- Witch Light by Susan Fletcher. If you plan on visiting Glencoe and enjoy historical fiction- this book is a must read. It’s about a ‘witch’ living in Glencoe at the time of the Glencoe Massacre. The language is beautifully poetic and you’ll feel as though you’re right there, in the Scottish Highlands of Glencoe.
- North Coast Journey: The Magic of Scotland’s Northern Highlands by Brigid Benson. If you’re visiting the northern western highlands or driving the North Coast 500, this is a great book to have. It also makes a good book for your coffee table so you can reminisce about your time in the highlands.
What to wear in Scotland
The best answer to the question ”How should I dress for Scotland” is to layer. The weather is changeable, and sometimes you can have four seasons in one day!
How much you pack will depend on how long you’re visiting Scotland, and if you’ll have washing facilities available at your accommodation- so I’ll leave this up to you to decide.
These are items that I wear all year round and what I suggest you pack when visiting Scotland for every season:
- Long sleeve tops. For layering underneath a t-shirt or as a stand-alone.
- Cardigans. I recommend packing a couple of lightweight and warmer cardigans that can be worn buttoned up or unbuttoned that you can layer over a t-shirt.
- Sweater/ Hoodie. Something to throw on if it’s cool but not cool enough to wear a big winter jacket, or to throw on at the end of the day when you’re relaxing in your hotel!
- Gym leggings. I practically live in my gym leggings in Scotland. They’re great for around the house, hiking and exploring, and catching up for a coffee with friends in the city. I love my black leggings from The North Face. They’re incredibly durable [I hiked the length of Scotland in mine and they’re still going strong] and if you do get caught in a shower they will dry quickly. I also love this pair from Columbia Sportswear.
- Jeans. I wear jeans a lot in Scotland. You can dress them up or down; pair skinny jeans with a nice top if you’re going out for dinner or with a t-shirt for casual day attire.
- Sweatpants/ track pants. I suggest packing a pair of sweatpants to chuck on at the end of the day when you want to relax.
What to pack for Scotland for each Season
What to pack for Scotland in December, January & February
Temperature: -5°C (23°F) to 11 °C (51.8°F).
The winter months in Scotland can certainly be chilly! Combine that with rain and wind- well, you need to be prepared. You might get the odd day where the temperature jumps to 15°C, however winter is the most consistent season in Scotland so expect low temperatures and rain. It usually snows in Scotland from January onwards [more common the further north you go], and a few days of light snow can be expected around January/February in Edinburgh. The daylight hours also drop drastically, leaving you with between just 6 and 8 hours of light.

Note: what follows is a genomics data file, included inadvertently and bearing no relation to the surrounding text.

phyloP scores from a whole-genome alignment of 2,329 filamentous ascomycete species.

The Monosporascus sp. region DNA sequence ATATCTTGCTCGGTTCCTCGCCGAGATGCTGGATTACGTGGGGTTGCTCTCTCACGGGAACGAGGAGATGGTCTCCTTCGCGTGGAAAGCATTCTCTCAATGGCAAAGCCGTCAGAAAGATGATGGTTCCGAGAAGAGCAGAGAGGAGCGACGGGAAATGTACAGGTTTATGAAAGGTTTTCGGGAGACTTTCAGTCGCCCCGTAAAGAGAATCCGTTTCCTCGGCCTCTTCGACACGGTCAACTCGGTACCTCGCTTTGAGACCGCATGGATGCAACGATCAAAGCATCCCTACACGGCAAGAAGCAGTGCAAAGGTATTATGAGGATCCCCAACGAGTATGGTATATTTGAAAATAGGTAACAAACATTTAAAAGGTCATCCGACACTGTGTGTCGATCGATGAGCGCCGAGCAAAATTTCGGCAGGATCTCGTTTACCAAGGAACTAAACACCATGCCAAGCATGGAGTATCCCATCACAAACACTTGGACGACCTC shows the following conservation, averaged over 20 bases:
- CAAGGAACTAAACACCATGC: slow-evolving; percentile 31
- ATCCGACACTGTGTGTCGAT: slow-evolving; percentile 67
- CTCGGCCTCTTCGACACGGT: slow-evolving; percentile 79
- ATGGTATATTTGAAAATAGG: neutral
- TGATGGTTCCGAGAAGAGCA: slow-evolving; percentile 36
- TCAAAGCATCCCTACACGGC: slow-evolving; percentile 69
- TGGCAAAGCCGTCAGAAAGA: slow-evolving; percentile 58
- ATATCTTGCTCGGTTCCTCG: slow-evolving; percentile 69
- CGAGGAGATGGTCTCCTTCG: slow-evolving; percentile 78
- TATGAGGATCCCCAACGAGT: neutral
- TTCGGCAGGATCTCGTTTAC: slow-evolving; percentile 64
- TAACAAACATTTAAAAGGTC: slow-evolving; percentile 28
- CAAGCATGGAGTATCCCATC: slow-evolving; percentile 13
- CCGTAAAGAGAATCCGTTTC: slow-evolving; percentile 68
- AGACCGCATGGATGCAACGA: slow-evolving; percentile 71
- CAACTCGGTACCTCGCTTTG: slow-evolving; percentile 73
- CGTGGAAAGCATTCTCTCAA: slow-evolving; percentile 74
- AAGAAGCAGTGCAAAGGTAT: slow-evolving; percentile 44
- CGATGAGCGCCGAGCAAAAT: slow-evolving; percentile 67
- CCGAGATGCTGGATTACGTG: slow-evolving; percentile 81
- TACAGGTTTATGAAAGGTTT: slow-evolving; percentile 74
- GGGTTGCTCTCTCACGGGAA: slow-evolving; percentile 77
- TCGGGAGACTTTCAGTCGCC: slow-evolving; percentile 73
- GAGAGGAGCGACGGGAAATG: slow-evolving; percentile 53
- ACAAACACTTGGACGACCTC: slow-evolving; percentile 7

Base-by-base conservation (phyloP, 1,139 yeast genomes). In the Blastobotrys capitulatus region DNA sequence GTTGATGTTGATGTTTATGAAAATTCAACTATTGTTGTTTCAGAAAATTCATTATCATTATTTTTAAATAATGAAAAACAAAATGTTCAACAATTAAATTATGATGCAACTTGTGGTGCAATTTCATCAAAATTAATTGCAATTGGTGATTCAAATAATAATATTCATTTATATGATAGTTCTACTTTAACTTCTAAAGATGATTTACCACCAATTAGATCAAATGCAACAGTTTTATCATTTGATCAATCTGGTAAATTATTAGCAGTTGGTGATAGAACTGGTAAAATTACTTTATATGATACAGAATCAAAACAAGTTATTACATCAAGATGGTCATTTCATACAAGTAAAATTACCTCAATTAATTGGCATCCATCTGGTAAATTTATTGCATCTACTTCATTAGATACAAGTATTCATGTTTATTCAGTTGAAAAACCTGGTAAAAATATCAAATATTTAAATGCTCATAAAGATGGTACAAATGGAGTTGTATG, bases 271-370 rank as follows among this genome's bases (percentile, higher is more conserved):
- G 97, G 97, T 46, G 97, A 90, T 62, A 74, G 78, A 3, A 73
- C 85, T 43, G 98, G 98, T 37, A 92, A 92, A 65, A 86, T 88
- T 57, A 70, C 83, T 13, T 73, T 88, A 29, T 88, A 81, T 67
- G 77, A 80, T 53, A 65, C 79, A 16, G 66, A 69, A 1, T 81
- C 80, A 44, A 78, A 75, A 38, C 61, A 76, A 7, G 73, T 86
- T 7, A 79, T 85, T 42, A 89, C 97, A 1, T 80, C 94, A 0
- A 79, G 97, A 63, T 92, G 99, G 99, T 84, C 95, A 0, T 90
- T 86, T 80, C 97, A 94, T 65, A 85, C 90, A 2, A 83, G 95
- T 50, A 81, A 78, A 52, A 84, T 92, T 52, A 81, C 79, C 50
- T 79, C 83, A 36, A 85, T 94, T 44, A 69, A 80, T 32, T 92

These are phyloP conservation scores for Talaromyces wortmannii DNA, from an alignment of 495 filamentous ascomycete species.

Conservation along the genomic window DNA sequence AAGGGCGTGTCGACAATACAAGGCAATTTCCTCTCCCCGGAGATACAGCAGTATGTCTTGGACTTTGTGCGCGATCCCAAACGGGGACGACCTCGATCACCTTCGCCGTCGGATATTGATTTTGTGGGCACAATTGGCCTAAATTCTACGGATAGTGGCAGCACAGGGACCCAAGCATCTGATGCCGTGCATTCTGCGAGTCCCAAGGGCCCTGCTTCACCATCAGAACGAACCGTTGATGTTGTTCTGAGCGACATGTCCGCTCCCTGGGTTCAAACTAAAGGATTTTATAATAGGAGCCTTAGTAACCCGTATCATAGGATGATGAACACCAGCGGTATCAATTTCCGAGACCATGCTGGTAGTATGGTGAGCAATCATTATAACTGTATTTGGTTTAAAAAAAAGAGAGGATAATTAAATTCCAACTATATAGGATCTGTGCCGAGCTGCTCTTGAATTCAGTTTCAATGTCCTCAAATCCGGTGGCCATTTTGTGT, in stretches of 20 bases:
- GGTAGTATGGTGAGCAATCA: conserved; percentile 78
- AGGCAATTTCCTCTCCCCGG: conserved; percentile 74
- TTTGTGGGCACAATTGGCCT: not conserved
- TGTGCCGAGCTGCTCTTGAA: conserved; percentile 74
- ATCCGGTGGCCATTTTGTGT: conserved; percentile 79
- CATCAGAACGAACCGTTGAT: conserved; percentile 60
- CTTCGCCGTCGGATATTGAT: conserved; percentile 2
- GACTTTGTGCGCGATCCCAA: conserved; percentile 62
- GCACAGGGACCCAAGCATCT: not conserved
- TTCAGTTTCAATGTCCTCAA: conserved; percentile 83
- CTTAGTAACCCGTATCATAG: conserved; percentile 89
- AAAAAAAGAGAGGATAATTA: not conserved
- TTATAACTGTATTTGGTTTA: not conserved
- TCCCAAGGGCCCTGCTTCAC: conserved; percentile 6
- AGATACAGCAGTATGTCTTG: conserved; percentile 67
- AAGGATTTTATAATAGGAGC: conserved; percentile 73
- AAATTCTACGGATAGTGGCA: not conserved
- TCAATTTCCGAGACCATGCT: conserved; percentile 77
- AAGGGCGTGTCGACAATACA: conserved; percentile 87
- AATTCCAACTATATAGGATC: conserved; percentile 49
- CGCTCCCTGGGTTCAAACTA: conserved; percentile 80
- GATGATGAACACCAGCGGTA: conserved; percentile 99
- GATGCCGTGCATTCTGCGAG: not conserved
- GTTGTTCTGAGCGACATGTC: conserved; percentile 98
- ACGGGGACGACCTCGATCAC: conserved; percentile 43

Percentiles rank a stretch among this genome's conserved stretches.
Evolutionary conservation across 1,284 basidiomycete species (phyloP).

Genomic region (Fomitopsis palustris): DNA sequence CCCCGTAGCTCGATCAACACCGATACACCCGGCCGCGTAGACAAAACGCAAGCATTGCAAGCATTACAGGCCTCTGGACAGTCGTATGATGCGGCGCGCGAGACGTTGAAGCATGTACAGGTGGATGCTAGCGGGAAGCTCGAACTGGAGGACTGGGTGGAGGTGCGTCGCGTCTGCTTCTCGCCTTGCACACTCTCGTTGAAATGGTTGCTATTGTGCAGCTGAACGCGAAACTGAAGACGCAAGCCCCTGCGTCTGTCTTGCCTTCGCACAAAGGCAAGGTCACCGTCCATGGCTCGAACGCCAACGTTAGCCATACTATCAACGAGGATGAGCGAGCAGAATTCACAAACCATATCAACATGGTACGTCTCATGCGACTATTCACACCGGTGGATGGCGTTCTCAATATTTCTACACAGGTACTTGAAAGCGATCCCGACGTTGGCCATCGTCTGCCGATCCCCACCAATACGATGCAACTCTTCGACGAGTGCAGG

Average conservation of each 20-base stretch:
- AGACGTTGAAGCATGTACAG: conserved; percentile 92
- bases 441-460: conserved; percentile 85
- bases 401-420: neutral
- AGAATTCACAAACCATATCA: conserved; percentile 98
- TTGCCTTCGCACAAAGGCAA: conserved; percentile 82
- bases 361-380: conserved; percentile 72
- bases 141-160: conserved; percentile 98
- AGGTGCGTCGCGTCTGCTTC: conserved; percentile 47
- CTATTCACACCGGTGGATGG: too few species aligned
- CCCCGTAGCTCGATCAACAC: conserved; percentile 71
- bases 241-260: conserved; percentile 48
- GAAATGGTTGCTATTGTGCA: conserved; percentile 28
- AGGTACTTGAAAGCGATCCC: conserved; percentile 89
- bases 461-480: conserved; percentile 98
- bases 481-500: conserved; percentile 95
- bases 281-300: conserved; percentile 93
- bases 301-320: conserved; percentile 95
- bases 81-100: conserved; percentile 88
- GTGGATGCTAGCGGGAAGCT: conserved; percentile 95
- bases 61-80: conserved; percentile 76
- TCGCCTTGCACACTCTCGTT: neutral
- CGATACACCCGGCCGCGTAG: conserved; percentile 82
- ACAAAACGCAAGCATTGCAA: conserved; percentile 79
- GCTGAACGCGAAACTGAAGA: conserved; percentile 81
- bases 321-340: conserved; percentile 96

These are some of the items I love that get me through the winter months:
- Super warm winter jacket. My duck down jacket from The North Face is hands down the best investment I’ve ever made. Sure, it’s a little bulky, but it has kept me snuggly warm in any climate in Scotland. I wear this ALL the time, but mostly in winter, autumn and spring. In summer I’ll usually throw on a cardigan or long jacket if it’s cool.
- Windproof rain jacket. It’s essential you have a good quality rain jacket when visiting Scotland- you may rely on it a lot! I love my Rab Women’s Charge rain jacket and in my opinion, it’s the best rain jacket for Scotland travel. It’s extremely light weight, and uses stretch Pertex Shield+ fabric, a high quality fabric that is stretchy and breathable making it a super comfortable and durable rain jacket. It’s great if you’re going hiking and it’s stylish enough to wear in the city too. It’s suitable for all seasons due to its lightness.
- A scarf, hat and gloves. I love Barts beanies! I have this beanie [which is actually a men’s beanie- but you’d never know!] I also love The North Face’s Etip gloves for men and women; they are light gloves which allow you to use touchscreen devices while wearing them. They’re not super warm, but you can still use your phone without having to remove bulky gloves. You can always layer a thicker glove over top for extra warmth when it’s cold.
Black Women’s Leggings from The North Face | Columbia Sportswear Women’s Halo Leggings | Rab Women’s Charge Rain Jacket | The North Face Gotham II Womens Duck Down Jacket | Barts Wilhelm Beanie One Size | The North Face Women’s Etip Glove | The North Face Etip Men’s Glove | RAB Men’s Downpour Plus Rain Jacket | RAB Men’s Microlight Alpine Jacket
What to pack for Scotland in March, April & May
Temperature: 7°C (45°F) to 13 °C (55°F).
The spring months are my favourite time of the year in Scotland, particularly April and May. While March still resembles winter, the daylight hours are more generous and you’ll start getting your t-shirt days from April. The spring colours are in full force come May, making it the prettiest month in Scotland [in my opinion]. Occasionally you’ll get a little snow in early spring. The key for spring is layering and having a warm winter jacket you can bundle on if the temperature does drop.
As well as the essentials, you should also pack:
- Light scarf
- Light gloves
- A chunky and warm cardigan
- A few lighter cardigans
- Sunscreen. In Scotland it’s called ‘sun tan lotion’ in case of any confusion!
What to pack for Scotland in June, July & August
Temperature: 15°C (59°F) to 17°C (63 °F).
Summer in Scotland can be just as confusing as winter, if not more! Scotland does tend to get a few days per year where the temperature shoots up to 30-33°C [in 2018 and 2019 there were record heat waves in Scotland]. It can also drop right down in temperature, blow a gail and rain!
The sunlight hours are also massive- expect the sun to rise at around 4am and set around 11pm!